But big problems were emerging within the tax authority. Morale among staff in the organisation was plummeting. In stark contrast to the rapid growth in other departments, the workforce in the tax office was forced to shrink by nearly a third in the second half of the decade. The government extracted deep cost savings with a merger of tax departments in 2005: the Inland Revenue, which collected income and corporate tax, and Customs & Excise, responsible for value added tax and customs duties. Some inspectors felt outgunned by the ranks of adept lawyers and accountants acting for companies and other big taxpayers.

            The idea that HMRC undertakes sweetheart deals is just plain bizarre to me

            – Will Morris, CBI tax committee

            A clash of cultures loomed within the newly formed HMRC as it set out to amalgamate teams and traditions. The Inland Revenue, known for its gentlemanly ethos, saw shades of grey in a dispute; Customs officials were more confrontational. “In Customs we had zero tolerance for avoidance; the Revenue was always trying to do deals”, said a former Customs official who was close to Mr Hartnett.

            The politicians favoured the Inland Revenue’s style. Chris Wales, Gordon Brown’s principal adviser on tax, said his political team had hoped the merger would “draw Customs closer to the ethos the Revenue had. I think it’s fair to say Customs was much more aggressive, which didn’t mean Revenue couldn’t be very firm. Generally I felt it had better judgement on when to push a case than Customs.”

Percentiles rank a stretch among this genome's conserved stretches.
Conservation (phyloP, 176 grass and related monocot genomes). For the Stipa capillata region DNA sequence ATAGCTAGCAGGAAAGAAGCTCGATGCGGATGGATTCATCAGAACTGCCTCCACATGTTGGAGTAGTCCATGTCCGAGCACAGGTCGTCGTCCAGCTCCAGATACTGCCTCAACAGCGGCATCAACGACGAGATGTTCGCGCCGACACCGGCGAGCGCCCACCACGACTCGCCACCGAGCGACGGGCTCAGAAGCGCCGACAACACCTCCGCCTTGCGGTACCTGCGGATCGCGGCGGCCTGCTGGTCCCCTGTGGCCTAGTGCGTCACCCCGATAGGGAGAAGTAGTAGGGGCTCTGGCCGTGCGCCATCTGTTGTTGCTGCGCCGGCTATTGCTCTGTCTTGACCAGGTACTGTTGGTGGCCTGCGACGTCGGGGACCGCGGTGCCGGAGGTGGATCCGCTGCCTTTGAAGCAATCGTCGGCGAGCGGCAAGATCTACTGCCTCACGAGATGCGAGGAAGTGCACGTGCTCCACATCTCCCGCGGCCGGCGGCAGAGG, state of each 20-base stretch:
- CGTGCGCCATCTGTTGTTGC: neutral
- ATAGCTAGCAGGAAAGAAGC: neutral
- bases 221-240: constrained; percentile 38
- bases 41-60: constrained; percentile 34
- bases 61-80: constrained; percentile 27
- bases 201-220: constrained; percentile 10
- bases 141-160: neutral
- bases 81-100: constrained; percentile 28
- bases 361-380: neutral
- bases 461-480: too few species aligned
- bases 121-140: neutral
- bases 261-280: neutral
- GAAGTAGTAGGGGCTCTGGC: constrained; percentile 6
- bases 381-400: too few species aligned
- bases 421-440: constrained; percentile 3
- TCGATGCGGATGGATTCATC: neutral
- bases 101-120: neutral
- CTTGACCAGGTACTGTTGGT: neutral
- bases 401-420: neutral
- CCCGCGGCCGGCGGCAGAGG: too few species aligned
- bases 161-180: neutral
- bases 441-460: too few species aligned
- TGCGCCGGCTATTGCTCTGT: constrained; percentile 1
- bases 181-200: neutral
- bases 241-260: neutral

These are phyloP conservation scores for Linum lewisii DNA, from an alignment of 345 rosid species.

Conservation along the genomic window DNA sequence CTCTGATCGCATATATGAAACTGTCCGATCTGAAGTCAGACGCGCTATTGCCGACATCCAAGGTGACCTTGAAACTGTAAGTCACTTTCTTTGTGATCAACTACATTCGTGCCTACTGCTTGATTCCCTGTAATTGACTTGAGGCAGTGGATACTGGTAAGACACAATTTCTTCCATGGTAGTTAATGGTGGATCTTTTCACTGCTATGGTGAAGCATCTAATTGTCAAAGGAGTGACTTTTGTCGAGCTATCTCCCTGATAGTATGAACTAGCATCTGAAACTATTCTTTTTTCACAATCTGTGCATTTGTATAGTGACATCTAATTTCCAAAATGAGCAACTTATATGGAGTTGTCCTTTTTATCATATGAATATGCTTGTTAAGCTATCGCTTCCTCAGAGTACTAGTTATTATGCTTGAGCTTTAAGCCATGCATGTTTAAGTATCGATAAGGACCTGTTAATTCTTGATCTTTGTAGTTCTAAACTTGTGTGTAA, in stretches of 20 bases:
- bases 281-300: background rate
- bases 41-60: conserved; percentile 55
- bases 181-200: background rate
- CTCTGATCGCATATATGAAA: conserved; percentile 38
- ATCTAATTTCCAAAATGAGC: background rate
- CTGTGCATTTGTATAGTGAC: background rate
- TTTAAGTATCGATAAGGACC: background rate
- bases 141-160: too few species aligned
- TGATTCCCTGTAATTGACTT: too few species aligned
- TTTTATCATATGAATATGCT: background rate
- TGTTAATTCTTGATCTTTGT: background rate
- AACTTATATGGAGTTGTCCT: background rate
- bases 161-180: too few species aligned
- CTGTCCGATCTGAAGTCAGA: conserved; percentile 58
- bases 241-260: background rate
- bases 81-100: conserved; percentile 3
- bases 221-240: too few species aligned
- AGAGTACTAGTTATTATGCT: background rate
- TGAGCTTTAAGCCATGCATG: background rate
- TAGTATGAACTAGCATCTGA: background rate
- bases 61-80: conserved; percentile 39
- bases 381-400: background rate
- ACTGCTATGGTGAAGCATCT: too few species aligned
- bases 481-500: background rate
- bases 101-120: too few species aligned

I think he [Hartnett] got caught up with his success and became complacent

            – Former colleague

            The tough approach won out in 2005 over an avoidance scheme used by a slew of banks to ease tax bills on employees’ bonuses. The hardliners dug in their heels, resisting a compromise offer from the banks to pay 33 per cent of the outstanding bill. They were rewarded with a decisive victory when all the banks, with the notable exception of Goldman Sachs, caved in and paid their national insurance contribution bills in full. But HMRC waived the interest on the late payments, sowing the seeds of the hugely damaging row that broke when Mr Hartnett settled the Goldman case five years later.

            This victory spurred HMRC to codify a new “litigation and settlement strategy” in 2007. If the case was weak, it should be dropped. If it was strong, it should be fought to the bitter end. The long-standing practice of offering package deals – under which the taxpayer would agree to pay out on some disputes if others were dropped – was banned.